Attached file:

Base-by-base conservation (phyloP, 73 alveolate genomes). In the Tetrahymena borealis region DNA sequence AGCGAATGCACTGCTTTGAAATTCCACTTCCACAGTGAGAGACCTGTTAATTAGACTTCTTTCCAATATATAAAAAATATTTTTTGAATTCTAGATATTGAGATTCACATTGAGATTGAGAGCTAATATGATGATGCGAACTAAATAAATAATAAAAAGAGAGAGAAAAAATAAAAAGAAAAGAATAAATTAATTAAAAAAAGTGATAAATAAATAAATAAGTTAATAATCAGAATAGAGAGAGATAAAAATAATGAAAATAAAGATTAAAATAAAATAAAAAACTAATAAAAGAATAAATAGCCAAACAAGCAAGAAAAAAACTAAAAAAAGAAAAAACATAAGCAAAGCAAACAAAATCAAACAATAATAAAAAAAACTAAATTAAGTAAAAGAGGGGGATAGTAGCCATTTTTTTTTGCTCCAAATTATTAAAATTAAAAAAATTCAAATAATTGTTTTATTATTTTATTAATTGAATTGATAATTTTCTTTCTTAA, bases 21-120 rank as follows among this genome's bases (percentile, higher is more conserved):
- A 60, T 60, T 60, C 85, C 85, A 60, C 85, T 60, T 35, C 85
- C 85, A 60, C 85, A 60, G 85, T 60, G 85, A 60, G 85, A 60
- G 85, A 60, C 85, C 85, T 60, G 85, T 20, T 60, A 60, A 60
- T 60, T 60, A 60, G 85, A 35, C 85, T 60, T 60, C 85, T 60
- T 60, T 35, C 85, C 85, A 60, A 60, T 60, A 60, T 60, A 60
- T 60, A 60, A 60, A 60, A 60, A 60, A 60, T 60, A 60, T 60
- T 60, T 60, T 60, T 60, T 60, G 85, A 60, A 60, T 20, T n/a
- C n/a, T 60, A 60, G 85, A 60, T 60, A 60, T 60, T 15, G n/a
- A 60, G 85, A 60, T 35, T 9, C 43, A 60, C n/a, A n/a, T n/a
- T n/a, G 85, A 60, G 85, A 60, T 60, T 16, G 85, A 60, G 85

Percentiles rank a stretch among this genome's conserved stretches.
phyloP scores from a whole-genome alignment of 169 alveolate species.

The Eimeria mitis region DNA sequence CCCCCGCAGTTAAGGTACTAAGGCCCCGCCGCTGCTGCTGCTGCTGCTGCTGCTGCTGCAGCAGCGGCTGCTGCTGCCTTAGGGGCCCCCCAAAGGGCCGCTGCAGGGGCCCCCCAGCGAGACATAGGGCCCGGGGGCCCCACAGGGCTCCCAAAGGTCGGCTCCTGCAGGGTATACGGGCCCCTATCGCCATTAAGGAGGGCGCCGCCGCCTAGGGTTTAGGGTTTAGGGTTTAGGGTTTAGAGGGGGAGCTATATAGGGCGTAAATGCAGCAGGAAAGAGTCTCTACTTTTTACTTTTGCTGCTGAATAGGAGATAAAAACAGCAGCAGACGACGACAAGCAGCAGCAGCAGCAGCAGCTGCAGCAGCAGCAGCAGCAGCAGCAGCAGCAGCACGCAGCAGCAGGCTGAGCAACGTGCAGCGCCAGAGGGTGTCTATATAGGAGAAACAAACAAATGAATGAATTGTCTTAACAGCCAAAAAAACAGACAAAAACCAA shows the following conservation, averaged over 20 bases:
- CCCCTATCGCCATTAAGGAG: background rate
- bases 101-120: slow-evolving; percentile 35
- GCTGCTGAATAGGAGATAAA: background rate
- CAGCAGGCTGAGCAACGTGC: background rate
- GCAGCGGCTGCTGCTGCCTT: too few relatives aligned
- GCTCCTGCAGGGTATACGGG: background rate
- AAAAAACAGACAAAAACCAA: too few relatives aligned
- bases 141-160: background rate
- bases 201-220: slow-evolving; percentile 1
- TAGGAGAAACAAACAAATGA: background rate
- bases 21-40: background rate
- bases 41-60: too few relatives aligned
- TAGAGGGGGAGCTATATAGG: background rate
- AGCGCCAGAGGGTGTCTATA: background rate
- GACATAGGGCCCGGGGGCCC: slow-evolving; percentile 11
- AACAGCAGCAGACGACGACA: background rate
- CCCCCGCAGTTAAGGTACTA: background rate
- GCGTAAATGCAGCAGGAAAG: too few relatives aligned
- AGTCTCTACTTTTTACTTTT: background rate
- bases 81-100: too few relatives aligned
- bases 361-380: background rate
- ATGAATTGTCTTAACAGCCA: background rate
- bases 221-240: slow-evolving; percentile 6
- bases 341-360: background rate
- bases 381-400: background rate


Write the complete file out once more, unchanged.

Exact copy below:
Base-by-base conservation (phyloP, 73 alveolate genomes). In the Tetrahymena borealis region DNA sequence AGCGAATGCACTGCTTTGAAATTCCACTTCCACAGTGAGAGACCTGTTAATTAGACTTCTTTCCAATATATAAAAAATATTTTTTGAATTCTAGATATTGAGATTCACATTGAGATTGAGAGCTAATATGATGATGCGAACTAAATAAATAATAAAAAGAGAGAGAAAAAATAAAAAGAAAAGAATAAATTAATTAAAAAAAGTGATAAATAAATAAATAAGTTAATAATCAGAATAGAGAGAGATAAAAATAATGAAAATAAAGATTAAAATAAAATAAAAAACTAATAAAAGAATAAATAGCCAAACAAGCAAGAAAAAAACTAAAAAAAGAAAAAACATAAGCAAAGCAAACAAAATCAAACAATAATAAAAAAAACTAAATTAAGTAAAAGAGGGGGATAGTAGCCATTTTTTTTTGCTCCAAATTATTAAAATTAAAAAAATTCAAATAATTGTTTTATTATTTTATTAATTGAATTGATAATTTTCTTTCTTAA, bases 21-120 rank as follows among this genome's bases (percentile, higher is more conserved):
- A 60, T 60, T 60, C 85, C 85, A 60, C 85, T 60, T 35, C 85
- C 85, A 60, C 85, A 60, G 85, T 60, G 85, A 60, G 85, A 60
- G 85, A 60, C 85, C 85, T 60, G 85, T 20, T 60, A 60, A 60
- T 60, T 60, A 60, G 85, A 35, C 85, T 60, T 60, C 85, T 60
- T 60, T 35, C 85, C 85, A 60, A 60, T 60, A 60, T 60, A 60
- T 60, A 60, A 60, A 60, A 60, A 60, A 60, T 60, A 60, T 60
- T 60, T 60, T 60, T 60, T 60, G 85, A 60, A 60, T 20, T n/a
- C n/a, T 60, A 60, G 85, A 60, T 60, A 60, T 60, T 15, G n/a
- A 60, G 85, A 60, T 35, T 9, C 43, A 60, C n/a, A n/a, T n/a
- T n/a, G 85, A 60, G 85, A 60, T 60, T 16, G 85, A 60, G 85

Percentiles rank a stretch among this genome's conserved stretches.
phyloP scores from a whole-genome alignment of 169 alveolate species.

The Eimeria mitis region DNA sequence CCCCCGCAGTTAAGGTACTAAGGCCCCGCCGCTGCTGCTGCTGCTGCTGCTGCTGCTGCAGCAGCGGCTGCTGCTGCCTTAGGGGCCCCCCAAAGGGCCGCTGCAGGGGCCCCCCAGCGAGACATAGGGCCCGGGGGCCCCACAGGGCTCCCAAAGGTCGGCTCCTGCAGGGTATACGGGCCCCTATCGCCATTAAGGAGGGCGCCGCCGCCTAGGGTTTAGGGTTTAGGGTTTAGGGTTTAGAGGGGGAGCTATATAGGGCGTAAATGCAGCAGGAAAGAGTCTCTACTTTTTACTTTTGCTGCTGAATAGGAGATAAAAACAGCAGCAGACGACGACAAGCAGCAGCAGCAGCAGCAGCTGCAGCAGCAGCAGCAGCAGCAGCAGCAGCAGCACGCAGCAGCAGGCTGAGCAACGTGCAGCGCCAGAGGGTGTCTATATAGGAGAAACAAACAAATGAATGAATTGTCTTAACAGCCAAAAAAACAGACAAAAACCAA shows the following conservation, averaged over 20 bases:
- CCCCTATCGCCATTAAGGAG: background rate
- bases 101-120: slow-evolving; percentile 35
- GCTGCTGAATAGGAGATAAA: background rate
- CAGCAGGCTGAGCAACGTGC: background rate
- GCAGCGGCTGCTGCTGCCTT: too few relatives aligned
- GCTCCTGCAGGGTATACGGG: background rate
- AAAAAACAGACAAAAACCAA: too few relatives aligned
- bases 141-160: background rate
- bases 201-220: slow-evolving; percentile 1
- TAGGAGAAACAAACAAATGA: background rate
- bases 21-40: background rate
- bases 41-60: too few relatives aligned
- TAGAGGGGGAGCTATATAGG: background rate
- AGCGCCAGAGGGTGTCTATA: background rate
- GACATAGGGCCCGGGGGCCC: slow-evolving; percentile 11
- AACAGCAGCAGACGACGACA: background rate
- CCCCCGCAGTTAAGGTACTA: background rate
- GCGTAAATGCAGCAGGAAAG: too few relatives aligned
- AGTCTCTACTTTTTACTTTT: background rate
- bases 81-100: too few relatives aligned
- bases 361-380: background rate
- ATGAATTGTCTTAACAGCCA: background rate
- bases 221-240: slow-evolving; percentile 6
- bases 341-360: background rate
- bases 381-400: background rate